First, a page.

SINGAPORE — The emails come at 9 p.m., and Claire Ng feels obliged to respond right away. The 29-year-old communications executive in Singapore has been putting up with this for months, since the government urged telecommuting as a coronavirus safety measure.
She used to clock off at 6 p.m. most evenings. But now she feels like her superiors expect staff members to be on call round-the-clock.
“The bosses think that I can work anytime, as I am stuck at home,” Ng said. “On weekends and public holidays, I am also expected to do work for the same reason. Most of the time, the bosses want the work done immediately.”
Ng’s experience is shared by workers across Asia. Even as Singapore and other economies reopen, precautionary telecommuting remains common. And while the opportunity to work from home has been a gift for some, others say the line between their professional and personal lives has blurred — contributing to higher stress and raising important questions about the future of work in the post-pandemic era.
A recent study by Cigna, a U.S. health services company, found anxiety levels increased among workers in Singapore, Thailand and Hong Kong after governments closed parts of their economies and telecommuting swept the region.
Cigna found that 63% of respondents in Singapore said they suffered from work-related stress in April, versus 58% in January, before shutdown measures were imposed. In Thailand, 52% reported feeling stressed, up from 48%. Hong Kong’s ratio ticked up to 47%, from 46%.
The survey covered 10,200 respondents in the three locations plus mainland China — which appeared to be an exception, with work stress holding steady — along with Spain, the United Arab Emirates, the U.K. and the U.S.
In Singapore, Hong Kong and Thailand, over 70% of respondents in each place described an “always on” work culture. Singapore’s ratio jumped to 78% in April, from 72% in January, while Hong Kong’s rose to 72% from 68% and Thailand’s inched up to 96% from 94%.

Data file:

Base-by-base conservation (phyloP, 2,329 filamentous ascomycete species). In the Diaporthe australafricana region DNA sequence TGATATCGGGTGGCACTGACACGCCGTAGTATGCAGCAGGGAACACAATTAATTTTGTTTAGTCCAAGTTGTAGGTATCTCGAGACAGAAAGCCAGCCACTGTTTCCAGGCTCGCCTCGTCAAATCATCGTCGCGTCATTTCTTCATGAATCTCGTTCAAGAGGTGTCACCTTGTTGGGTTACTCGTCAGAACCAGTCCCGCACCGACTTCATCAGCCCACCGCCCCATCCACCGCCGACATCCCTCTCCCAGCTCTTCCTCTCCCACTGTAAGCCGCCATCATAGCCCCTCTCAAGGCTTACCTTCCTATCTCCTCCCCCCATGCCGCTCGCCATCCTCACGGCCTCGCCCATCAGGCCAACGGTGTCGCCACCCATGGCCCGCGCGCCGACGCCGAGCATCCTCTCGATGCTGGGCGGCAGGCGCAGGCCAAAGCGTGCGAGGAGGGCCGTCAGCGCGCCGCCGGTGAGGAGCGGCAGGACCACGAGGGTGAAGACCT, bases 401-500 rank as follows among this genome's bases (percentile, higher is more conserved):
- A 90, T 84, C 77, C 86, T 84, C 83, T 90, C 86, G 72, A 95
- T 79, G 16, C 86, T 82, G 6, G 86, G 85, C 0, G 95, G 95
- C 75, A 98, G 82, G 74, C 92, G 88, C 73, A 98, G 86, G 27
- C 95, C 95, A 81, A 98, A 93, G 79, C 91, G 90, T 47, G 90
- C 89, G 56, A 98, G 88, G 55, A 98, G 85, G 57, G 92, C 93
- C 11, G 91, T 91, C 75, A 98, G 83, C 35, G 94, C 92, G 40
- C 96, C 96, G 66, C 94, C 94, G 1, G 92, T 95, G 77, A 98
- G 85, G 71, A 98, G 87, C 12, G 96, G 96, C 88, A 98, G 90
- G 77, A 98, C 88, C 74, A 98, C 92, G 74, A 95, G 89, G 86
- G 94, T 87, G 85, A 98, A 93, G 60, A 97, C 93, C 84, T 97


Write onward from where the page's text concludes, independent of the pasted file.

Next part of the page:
“Our data demonstrates that even before the pandemic, it was already very common to be ‘always on,’ constantly plugged-in around the clock, making sure that we do not miss work calls, emails and messages,” Jason Sadler, president of Cigna International Markets, told Nikkei. But with COVID-19 restrictions further blending work and home life, he said “the rise in ‘always on’ work culture does not come as a surprise.”
China’s work-related stress levels hovered at 58% during the survey period, though Cigna explained this was likely partly a matter of timing. China was the first to go through the lockdown process to curb infections, meaning the survey in the first quarter did not capture stress in the country before the outbreak escalated.
In addition, Chinese workers were already accustomed to communicating frequently outside the office, Sadler noted.
“Working hours have tended to be less flexible in China and the work-from-home arrangement was a widely welcomed measure,” he added. “Mobile apps such as WeChat are well-established and often used to communicate with colleagues even before the pandemic.”
For many workers in Asia and worldwide, though, the crisis has “drastically transformed” the way they do their jobs, noted clinical psychologist Joyce Chao. She told Nikkei that it is up to both companies and workers themselves to strike the right balance.
“While we think that the ‘always on’ culture will persist due to our familiarity with being constantly connected,” Chao said, “the pivotal role of ensuring workplace well-being falls on both employers and the individual.”
This is no easy task when workers are handling personal and business commitments in the same physical setting. Gifford Chan, principal clinical psychologist at Singapore’s Mind Care Therapy Suites, said this factor alone can be enough to induce stress.
“At home, an employee could also be a parent, a caregiver to elderly parents, a sibling, a teacher to children, a cook, and domestic helper,” Chan said.
“It is difficult to juggle being a manager and being a mother in the same place and at, literally, the same time. This lack of role clarity creates mental stress for the individual, which can spill over to create stress at work.”
Employers should check in with their staff on how they are coping with work-from-home arrangements and offer support if necessary, advised Huang Zhang Jin, clinical psychologist and supervisor at the Singapore Psychological Society.
“Norms in the office should not be duplicated for employees working from home,” she said. “While it may be considered professional to keep personal matters separate from office, it is unfair to expect employees to oust their family from their home to make space for work.”
Employees like Ng just want clearer boundaries and a chance to catch their breath.
“I have meetings during the lunch hour,” Ng said. “There is no clear distinction anymore for a lunch break.”